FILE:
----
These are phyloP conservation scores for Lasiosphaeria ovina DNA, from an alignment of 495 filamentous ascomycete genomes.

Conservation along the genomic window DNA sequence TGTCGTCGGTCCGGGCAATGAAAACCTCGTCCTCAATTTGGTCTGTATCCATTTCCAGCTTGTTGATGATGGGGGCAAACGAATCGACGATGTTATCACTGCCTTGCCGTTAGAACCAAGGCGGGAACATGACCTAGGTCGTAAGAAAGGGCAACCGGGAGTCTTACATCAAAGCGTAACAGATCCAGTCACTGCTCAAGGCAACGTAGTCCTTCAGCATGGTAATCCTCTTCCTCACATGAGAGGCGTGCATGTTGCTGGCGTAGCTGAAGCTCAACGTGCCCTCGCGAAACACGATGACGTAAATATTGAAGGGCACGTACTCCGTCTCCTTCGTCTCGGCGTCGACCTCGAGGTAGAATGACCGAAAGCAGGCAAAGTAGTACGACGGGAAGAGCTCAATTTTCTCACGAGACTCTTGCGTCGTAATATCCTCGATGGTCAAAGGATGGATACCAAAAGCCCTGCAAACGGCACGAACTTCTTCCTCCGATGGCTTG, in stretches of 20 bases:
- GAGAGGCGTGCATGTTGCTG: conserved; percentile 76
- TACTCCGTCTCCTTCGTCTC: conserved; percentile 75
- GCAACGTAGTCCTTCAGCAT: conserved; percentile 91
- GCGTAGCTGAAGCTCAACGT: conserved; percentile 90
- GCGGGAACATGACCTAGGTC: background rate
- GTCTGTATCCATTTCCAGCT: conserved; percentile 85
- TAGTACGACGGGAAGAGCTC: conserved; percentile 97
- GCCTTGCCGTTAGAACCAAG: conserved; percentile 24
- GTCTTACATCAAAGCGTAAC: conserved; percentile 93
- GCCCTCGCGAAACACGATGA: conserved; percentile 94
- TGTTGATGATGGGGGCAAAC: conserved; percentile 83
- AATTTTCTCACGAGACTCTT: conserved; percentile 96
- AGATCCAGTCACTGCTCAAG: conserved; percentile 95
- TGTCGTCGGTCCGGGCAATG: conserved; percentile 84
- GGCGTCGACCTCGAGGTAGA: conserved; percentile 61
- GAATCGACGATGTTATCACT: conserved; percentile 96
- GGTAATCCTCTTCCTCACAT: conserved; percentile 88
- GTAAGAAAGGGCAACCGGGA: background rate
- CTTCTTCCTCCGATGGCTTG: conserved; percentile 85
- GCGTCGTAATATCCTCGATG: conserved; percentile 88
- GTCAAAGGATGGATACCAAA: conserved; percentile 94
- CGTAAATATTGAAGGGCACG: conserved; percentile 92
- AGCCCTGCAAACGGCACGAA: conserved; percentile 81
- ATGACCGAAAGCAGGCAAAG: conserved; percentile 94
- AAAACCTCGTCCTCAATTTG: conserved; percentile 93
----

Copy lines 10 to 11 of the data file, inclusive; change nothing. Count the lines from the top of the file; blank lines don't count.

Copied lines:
- GCCTTGCCGTTAGAACCAAG: conserved; percentile 24
- GTCTTACATCAAAGCGTAAC: conserved; percentile 93